This is part of what a Frenchman, named De Latocnaye, had to say on
his walk through Ireland in 1796-7. In fact the information
given below is mainly for Counties Armagh and Down as he had
little to say as he passed the northern half of County
Louth. Though that in itself would suggest the 'troubles' as
he termed them was a topic of conversation in those parts
In the TRANSLATOR'S
PREFACE it is stated of the Frenchman ' there is little
known beyond what he reveals in his books. …. From scattered
statements...., it appears that De Latocnaye was a Breton,
an officer, a Royalist; and that he was one of the thousands
of his countrymen who sought shelter in England from the
fury of the Revolutionists. He arrived at London on December
29, 1792, knowing, at that time, not a word of the English
language.’ (source: Translator's Preface to book, p.v).
country in the neighbourhood of Armagh is charming, full of
little hills and plains and pretty little lakes. Among the
places I saw I remarked, especially, Castle Dillon and Drumilly, .... Certainly there could not be a more agreeable
quarter; the country is a little paradise, it is impossible
to conceive anything better cultivated or more romantic.
What a pity then, that the spirit of discord and fury has
laid hold of the inhabitants to a point that might well make
one fear to live among them. Every morning there is news of
crimes committed during the night. Not a day passes without
murders or the burning of houses. ….
I think it my duty to give here a
little information on the subject of the troubles, which for
so long have desolated this beautiful country. The quarrel
between Catholics and Protestants of this county began with
a private dispute between two peasants at a fair. The one
was Catholic and the other Protestant. During the fight
ill-advised words passed from one side to the other, and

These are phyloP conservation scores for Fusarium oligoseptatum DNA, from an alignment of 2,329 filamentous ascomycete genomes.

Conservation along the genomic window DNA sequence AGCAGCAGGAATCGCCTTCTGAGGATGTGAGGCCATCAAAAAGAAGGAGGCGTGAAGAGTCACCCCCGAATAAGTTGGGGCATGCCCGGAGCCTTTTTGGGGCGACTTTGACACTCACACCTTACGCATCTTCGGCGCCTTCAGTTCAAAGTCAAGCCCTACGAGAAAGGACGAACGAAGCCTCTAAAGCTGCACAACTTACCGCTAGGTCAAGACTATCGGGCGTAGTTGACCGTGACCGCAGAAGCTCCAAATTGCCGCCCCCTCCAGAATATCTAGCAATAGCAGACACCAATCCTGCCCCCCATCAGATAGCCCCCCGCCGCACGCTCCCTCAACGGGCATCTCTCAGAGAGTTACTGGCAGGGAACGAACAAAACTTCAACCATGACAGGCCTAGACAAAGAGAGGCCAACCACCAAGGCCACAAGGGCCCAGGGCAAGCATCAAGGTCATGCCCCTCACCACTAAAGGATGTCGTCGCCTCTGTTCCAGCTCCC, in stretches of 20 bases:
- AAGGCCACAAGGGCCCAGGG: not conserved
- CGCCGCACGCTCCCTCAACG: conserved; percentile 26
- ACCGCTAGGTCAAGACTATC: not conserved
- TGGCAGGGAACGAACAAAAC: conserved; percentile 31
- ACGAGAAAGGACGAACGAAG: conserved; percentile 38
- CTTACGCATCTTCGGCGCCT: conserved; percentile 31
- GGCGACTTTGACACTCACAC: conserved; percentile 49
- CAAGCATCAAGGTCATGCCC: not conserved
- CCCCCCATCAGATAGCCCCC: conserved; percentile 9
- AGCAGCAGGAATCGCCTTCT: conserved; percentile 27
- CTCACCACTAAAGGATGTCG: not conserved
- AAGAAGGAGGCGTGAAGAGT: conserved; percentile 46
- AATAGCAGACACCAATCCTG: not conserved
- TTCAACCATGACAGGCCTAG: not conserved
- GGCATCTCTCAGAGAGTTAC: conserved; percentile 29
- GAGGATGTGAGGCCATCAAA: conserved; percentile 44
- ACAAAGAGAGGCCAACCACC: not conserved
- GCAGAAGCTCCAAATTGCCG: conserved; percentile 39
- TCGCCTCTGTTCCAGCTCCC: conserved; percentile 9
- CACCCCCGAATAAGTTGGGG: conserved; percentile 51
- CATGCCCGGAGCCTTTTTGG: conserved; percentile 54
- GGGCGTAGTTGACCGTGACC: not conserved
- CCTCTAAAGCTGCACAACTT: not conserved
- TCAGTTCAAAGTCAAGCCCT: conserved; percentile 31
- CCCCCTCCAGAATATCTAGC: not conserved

these had the effect, as is unfortunately the custom at most
fairs, of ranging the friends of the two combatants into
parties who fought each other with sticks. That day the
Protestants were beaten, but at another fair they took their
revenge, falling, armed, on the Catholics, and a number were
killed. The animosity between the parties manifested
itself for a long time before the Government appeared to
take any notice; in the end, however, the magistrates,
although not very energetically, took certain proceedings,
and put into execution a part of the law which at that time
forbade Catholics to have possession of arms. It followed
that, as there was no power to disarm the other side, the
former were entirely at the mercy of the latter.
I have been assured that there were certain
persons who thought it their duty to take the Protestant
side in order not to lose their votes in the parliamentary
elections. This unfortunate partisanship increased the
audacity of the triumphant side, who formed a military
corps, to which they gave the name of’ Orange Boys,’ .....
The other side took, correctly enough, the name of ‘
Defenders,’ for it is true that, at first, they only thought
of defence. The Orange Boys had the advantage over their
adversaries, seeing that they were armed, and the others
were not. ....
Some disdained to submit to these barbarous orders, and
during the night their cabins would be overturned or
demolished over their heads, or a dozen of shots would be
sent into a bedroom. These horrors started the Defenders to
commit excesses no less cruel. The atrocities were not
repressed with the necessary vigour to put an end to them,
in fact it seemed as if very little attention was given to
While, here, matters were in this distressing
state, it is very singular that troubles of a totally
different character appeared in the neighbouring counties.
Those of Armagh really belonged to a religious war, those of
the Counties of Down, Antrim, and Londonderry had, for
pretext, the reform of Parliament, and the discontented
affected to speak with indifference of all religions. ....
They assembled, appointed chiefs, announced
republican opinions, and declared that they only waited the
arrival of the French to join them. ....
I knew one brave commandant who tried to
steer clear of favouritism in any shape or form, and who was
always ready to succour the oppressed or weakest, without
regard to party. This was very good in him, but it was
necessary for him to have a strong force in command to deal
with the mutinous, for otherwise there was a risk of the two
parties joining against him. Although such divisions are a
great misfortune, they are, in certain circumstances, of
value to a clever government which knows how to manage them,
and to make use of these animosities to keep different
parties in check through their own action, and to prevent
them from combining against the Government.
Although I did not hear, this time, that the
Orangemen used the old menace of Connaught or Hell, it was